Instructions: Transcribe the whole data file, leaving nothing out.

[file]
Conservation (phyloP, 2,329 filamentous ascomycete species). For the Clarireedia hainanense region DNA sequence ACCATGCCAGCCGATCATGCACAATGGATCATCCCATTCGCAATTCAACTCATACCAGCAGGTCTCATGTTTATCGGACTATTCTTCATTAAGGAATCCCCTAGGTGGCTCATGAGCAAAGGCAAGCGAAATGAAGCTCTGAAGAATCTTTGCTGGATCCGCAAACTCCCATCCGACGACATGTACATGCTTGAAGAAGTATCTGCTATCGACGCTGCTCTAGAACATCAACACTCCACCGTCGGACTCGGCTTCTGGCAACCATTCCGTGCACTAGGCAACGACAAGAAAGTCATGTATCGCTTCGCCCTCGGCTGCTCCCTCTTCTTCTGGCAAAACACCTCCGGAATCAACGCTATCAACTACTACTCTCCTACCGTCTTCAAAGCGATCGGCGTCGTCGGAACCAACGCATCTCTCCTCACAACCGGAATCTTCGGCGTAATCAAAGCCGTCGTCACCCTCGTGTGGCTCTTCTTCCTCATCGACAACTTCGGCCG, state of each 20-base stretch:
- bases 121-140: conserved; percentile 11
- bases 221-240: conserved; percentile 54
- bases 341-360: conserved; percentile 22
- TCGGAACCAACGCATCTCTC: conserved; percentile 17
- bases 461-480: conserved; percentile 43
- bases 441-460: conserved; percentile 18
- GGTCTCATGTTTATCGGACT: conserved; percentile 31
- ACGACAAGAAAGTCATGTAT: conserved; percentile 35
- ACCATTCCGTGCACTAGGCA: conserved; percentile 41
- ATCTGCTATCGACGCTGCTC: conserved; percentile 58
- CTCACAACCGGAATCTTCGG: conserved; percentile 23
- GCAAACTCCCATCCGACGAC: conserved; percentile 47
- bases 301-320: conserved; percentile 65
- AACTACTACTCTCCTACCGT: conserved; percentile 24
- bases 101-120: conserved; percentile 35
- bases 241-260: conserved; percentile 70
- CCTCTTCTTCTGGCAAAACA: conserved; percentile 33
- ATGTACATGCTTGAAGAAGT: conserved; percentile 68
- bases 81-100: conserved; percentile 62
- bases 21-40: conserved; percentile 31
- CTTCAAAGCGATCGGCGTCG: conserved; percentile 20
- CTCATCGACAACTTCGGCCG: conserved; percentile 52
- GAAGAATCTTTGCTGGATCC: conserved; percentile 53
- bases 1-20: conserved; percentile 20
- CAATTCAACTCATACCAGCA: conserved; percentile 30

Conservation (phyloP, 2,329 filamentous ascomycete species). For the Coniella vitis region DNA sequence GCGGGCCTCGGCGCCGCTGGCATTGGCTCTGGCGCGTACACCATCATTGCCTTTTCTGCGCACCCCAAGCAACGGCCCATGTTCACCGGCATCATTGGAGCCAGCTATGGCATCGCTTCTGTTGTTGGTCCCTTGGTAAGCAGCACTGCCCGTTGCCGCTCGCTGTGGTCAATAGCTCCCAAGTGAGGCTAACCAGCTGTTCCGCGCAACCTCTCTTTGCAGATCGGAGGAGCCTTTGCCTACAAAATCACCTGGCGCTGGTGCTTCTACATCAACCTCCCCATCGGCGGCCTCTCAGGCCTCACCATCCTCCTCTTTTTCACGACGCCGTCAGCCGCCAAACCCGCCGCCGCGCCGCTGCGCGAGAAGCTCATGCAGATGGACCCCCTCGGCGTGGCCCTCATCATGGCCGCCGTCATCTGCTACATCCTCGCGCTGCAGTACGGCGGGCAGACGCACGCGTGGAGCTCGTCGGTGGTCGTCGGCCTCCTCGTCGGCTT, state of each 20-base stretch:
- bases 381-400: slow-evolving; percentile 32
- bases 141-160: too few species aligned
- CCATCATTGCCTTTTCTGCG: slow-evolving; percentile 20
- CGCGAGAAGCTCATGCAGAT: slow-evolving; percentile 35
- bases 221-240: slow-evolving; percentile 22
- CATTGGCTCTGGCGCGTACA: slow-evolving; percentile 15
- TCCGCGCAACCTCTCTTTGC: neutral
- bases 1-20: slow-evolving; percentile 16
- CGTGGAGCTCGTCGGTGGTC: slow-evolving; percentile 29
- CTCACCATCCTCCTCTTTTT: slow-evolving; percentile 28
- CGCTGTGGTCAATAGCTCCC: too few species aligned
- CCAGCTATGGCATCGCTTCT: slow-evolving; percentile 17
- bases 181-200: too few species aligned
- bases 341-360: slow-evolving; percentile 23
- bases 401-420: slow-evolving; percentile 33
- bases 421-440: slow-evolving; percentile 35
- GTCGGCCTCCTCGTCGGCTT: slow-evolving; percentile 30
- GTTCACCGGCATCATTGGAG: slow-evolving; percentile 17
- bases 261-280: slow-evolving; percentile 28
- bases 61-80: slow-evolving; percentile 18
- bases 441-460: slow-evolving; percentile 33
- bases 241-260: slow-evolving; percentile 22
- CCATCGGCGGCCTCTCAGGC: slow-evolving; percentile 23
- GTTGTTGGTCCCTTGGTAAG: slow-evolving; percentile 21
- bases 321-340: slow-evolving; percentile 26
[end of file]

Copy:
Conservation (phyloP, 2,329 filamentous ascomycete species). For the Clarireedia hainanense region DNA sequence ACCATGCCAGCCGATCATGCACAATGGATCATCCCATTCGCAATTCAACTCATACCAGCAGGTCTCATGTTTATCGGACTATTCTTCATTAAGGAATCCCCTAGGTGGCTCATGAGCAAAGGCAAGCGAAATGAAGCTCTGAAGAATCTTTGCTGGATCCGCAAACTCCCATCCGACGACATGTACATGCTTGAAGAAGTATCTGCTATCGACGCTGCTCTAGAACATCAACACTCCACCGTCGGACTCGGCTTCTGGCAACCATTCCGTGCACTAGGCAACGACAAGAAAGTCATGTATCGCTTCGCCCTCGGCTGCTCCCTCTTCTTCTGGCAAAACACCTCCGGAATCAACGCTATCAACTACTACTCTCCTACCGTCTTCAAAGCGATCGGCGTCGTCGGAACCAACGCATCTCTCCTCACAACCGGAATCTTCGGCGTAATCAAAGCCGTCGTCACCCTCGTGTGGCTCTTCTTCCTCATCGACAACTTCGGCCG, state of each 20-base stretch:
- bases 121-140: conserved; percentile 11
- bases 221-240: conserved; percentile 54
- bases 341-360: conserved; percentile 22
- TCGGAACCAACGCATCTCTC: conserved; percentile 17
- bases 461-480: conserved; percentile 43
- bases 441-460: conserved; percentile 18
- GGTCTCATGTTTATCGGACT: conserved; percentile 31
- ACGACAAGAAAGTCATGTAT: conserved; percentile 35
- ACCATTCCGTGCACTAGGCA: conserved; percentile 41
- ATCTGCTATCGACGCTGCTC: conserved; percentile 58
- CTCACAACCGGAATCTTCGG: conserved; percentile 23
- GCAAACTCCCATCCGACGAC: conserved; percentile 47
- bases 301-320: conserved; percentile 65
- AACTACTACTCTCCTACCGT: conserved; percentile 24
- bases 101-120: conserved; percentile 35
- bases 241-260: conserved; percentile 70
- CCTCTTCTTCTGGCAAAACA: conserved; percentile 33
- ATGTACATGCTTGAAGAAGT: conserved; percentile 68
- bases 81-100: conserved; percentile 62
- bases 21-40: conserved; percentile 31
- CTTCAAAGCGATCGGCGTCG: conserved; percentile 20
- CTCATCGACAACTTCGGCCG: conserved; percentile 52
- GAAGAATCTTTGCTGGATCC: conserved; percentile 53
- bases 1-20: conserved; percentile 20
- CAATTCAACTCATACCAGCA: conserved; percentile 30

Conservation (phyloP, 2,329 filamentous ascomycete species). For the Coniella vitis region DNA sequence GCGGGCCTCGGCGCCGCTGGCATTGGCTCTGGCGCGTACACCATCATTGCCTTTTCTGCGCACCCCAAGCAACGGCCCATGTTCACCGGCATCATTGGAGCCAGCTATGGCATCGCTTCTGTTGTTGGTCCCTTGGTAAGCAGCACTGCCCGTTGCCGCTCGCTGTGGTCAATAGCTCCCAAGTGAGGCTAACCAGCTGTTCCGCGCAACCTCTCTTTGCAGATCGGAGGAGCCTTTGCCTACAAAATCACCTGGCGCTGGTGCTTCTACATCAACCTCCCCATCGGCGGCCTCTCAGGCCTCACCATCCTCCTCTTTTTCACGACGCCGTCAGCCGCCAAACCCGCCGCCGCGCCGCTGCGCGAGAAGCTCATGCAGATGGACCCCCTCGGCGTGGCCCTCATCATGGCCGCCGTCATCTGCTACATCCTCGCGCTGCAGTACGGCGGGCAGACGCACGCGTGGAGCTCGTCGGTGGTCGTCGGCCTCCTCGTCGGCTT, state of each 20-base stretch:
- bases 381-400: slow-evolving; percentile 32
- bases 141-160: too few species aligned
- CCATCATTGCCTTTTCTGCG: slow-evolving; percentile 20
- CGCGAGAAGCTCATGCAGAT: slow-evolving; percentile 35
- bases 221-240: slow-evolving; percentile 22
- CATTGGCTCTGGCGCGTACA: slow-evolving; percentile 15
- TCCGCGCAACCTCTCTTTGC: neutral
- bases 1-20: slow-evolving; percentile 16
- CGTGGAGCTCGTCGGTGGTC: slow-evolving; percentile 29
- CTCACCATCCTCCTCTTTTT: slow-evolving; percentile 28
- CGCTGTGGTCAATAGCTCCC: too few species aligned
- CCAGCTATGGCATCGCTTCT: slow-evolving; percentile 17
- bases 181-200: too few species aligned
- bases 341-360: slow-evolving; percentile 23
- bases 401-420: slow-evolving; percentile 33
- bases 421-440: slow-evolving; percentile 35
- GTCGGCCTCCTCGTCGGCTT: slow-evolving; percentile 30
- GTTCACCGGCATCATTGGAG: slow-evolving; percentile 17
- bases 261-280: slow-evolving; percentile 28
- bases 61-80: slow-evolving; percentile 18
- bases 441-460: slow-evolving; percentile 33
- bases 241-260: slow-evolving; percentile 22
- CCATCGGCGGCCTCTCAGGC: slow-evolving; percentile 23
- GTTGTTGGTCCCTTGGTAAG: slow-evolving; percentile 21
- bases 321-340: slow-evolving; percentile 26